Hog producers want to survive… but it may just be too late for independent operators

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Last May, the hog producer organizations of western Canada, BC Pork Producers Association, Alberta Pork, Saskatchewan Pork, and Manitoba Pork Council invited the four largest pork processing, Maple Leaf Foods, Olymel, HyLife and Donald’s Fine Foods to discuss the state of the pork industry in western Canada. To those observers of the trials and tribulations of the Alberta hog industry, this request seemed almost like a desperate last stand. The invitation was to the senior management of all four companies, three agreed to the meetings, Olymel acknowledged the invitation, but haughtily referred the producer groups to talk to their marketing department. Olymel is a Quebec-based hog processor with a large plant in Red Deer, so maybe the intent of the formal request was lost in the translation. However, as longtime observers of Alberta hog industry politics will recognize, that disdainful attitude by a hog processor towards producers has been part of industry troubles for over 40 years. I cite the heyday of the Alberta Pork Producers Marketing Board and nefarious processors like Peter Pocklington of Gainers Meats. The marketing mischief and political battles were legendary. The government of the day did what it could to promote peaceful co-existence, but I suggest their action or lack thereof back then, was the genesis of the state of the Alberta hog industry woes today.
Since then, the Alberta hog industry has undergone epic changes, the most obvious being it went from 15,000 producers to a few hundred independent producers and Hutterite Colonies today. The big processors followed the US example and just set up or bought their own primary hog production barns, thereby eliminating pesky independent producers and their demands for fair hog pricing and marketing. That has seen the Olymel hog plant own or control over 60% of their processing needs. They seem rather close to being able to tell the independent producers, “we don’t need you anymore,” no wonder they didn’t really care to meet formally with the producer groups. Maple Leaf Foods, the giant Manitoba pork processor, also owns tens of thousands of sows and vast production and finishing barns on the prairies and eastern Canada. Donald’s Fine Foods from BC is a relatively new player compared to the other processors and is a significant buyer of market-ready hogs in Alberta. The hog industry in BC is all but non-existent, having only a handful of commercial producers left in the Fraser Valley, and Peace River district.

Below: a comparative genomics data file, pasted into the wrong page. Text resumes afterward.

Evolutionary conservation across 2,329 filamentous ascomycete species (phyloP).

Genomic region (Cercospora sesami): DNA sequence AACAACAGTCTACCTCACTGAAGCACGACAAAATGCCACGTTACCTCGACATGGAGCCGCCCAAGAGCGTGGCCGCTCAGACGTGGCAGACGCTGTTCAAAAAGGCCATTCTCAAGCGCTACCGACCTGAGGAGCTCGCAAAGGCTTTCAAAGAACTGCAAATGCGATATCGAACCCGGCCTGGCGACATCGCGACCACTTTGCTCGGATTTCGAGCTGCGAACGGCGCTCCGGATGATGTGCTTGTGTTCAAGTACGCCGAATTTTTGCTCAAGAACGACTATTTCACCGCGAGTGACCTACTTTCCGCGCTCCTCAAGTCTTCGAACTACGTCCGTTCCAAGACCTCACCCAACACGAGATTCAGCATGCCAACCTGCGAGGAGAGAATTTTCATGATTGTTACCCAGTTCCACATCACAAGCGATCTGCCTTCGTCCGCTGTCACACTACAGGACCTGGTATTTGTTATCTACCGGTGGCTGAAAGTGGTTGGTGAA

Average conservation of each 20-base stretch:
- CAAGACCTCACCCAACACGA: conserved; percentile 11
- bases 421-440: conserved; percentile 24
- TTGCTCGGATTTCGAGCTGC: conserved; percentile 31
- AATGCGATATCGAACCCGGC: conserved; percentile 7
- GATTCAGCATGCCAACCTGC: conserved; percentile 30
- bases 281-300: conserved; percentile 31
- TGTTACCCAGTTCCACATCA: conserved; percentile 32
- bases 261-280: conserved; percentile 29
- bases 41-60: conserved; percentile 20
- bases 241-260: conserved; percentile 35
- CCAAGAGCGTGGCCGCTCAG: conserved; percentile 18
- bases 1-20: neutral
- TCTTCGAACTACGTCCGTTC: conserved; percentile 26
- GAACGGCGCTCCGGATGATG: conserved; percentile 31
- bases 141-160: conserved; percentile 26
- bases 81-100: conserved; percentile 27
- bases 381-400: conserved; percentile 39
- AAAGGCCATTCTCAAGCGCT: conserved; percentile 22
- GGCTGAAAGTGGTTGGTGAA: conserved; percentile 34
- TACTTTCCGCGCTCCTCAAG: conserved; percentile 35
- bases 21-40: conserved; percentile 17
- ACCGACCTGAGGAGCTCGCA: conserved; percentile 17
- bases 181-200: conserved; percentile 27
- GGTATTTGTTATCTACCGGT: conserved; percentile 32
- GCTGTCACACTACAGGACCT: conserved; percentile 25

Hog marketing in western Canada and particularly Alberta has suffered from a systemic dysfunctional hog pricing system for the past 40 years. It’s a whole other story, but the result is that independent producers in this province consistently receive the lowest prices for their hogs on the continent. There has been in some enlightened advancement in hog pricing in other jurisdictions, in many areas of the US prices are established by wholesale pork values called the “cut out” price. It’s a fairer way of giving producers a share in the true value of a pork carcass, which reflects in higher prices. In fact, to address hog marketing issues in Quebec, the provincial government there legislated mandatory cut out pricing for hogs marketed in that province. Ironically, Olymel, which is owned by hog producers, is trying to quash that legislation which favours their own producers – go figure. Perhaps western provincial governments need to take a similar legislated approach to bring some peace to the industry. Two other processors HyLife and Maple Leaf, possibly seeing the writing on the wall, are offering either/or cut out pricing or other incentives to help keep hog producers in the business. But therein lies the ominous reality.
It would seem that the big processors over the past 30 years have been relentlessly acquiring hog production operations to control the supply into their processing operations. They also use long-term contracting for some of their supply. If this trend continues, they won’t need independent producers at all, perhaps that is the new reality the hog industry needs to finally accept. Maybe from a provincial perspective, the Alberta government needs to put into place significant incentives to build new massive high-tech hog processing plants with more giant hog farms all owned by integrated operators like Olymel, HyLife or Maple Leaf Foods. If the day of the independent hog producers is done, let’s get into the big leagues of pork production – jobs and economic development would be significant.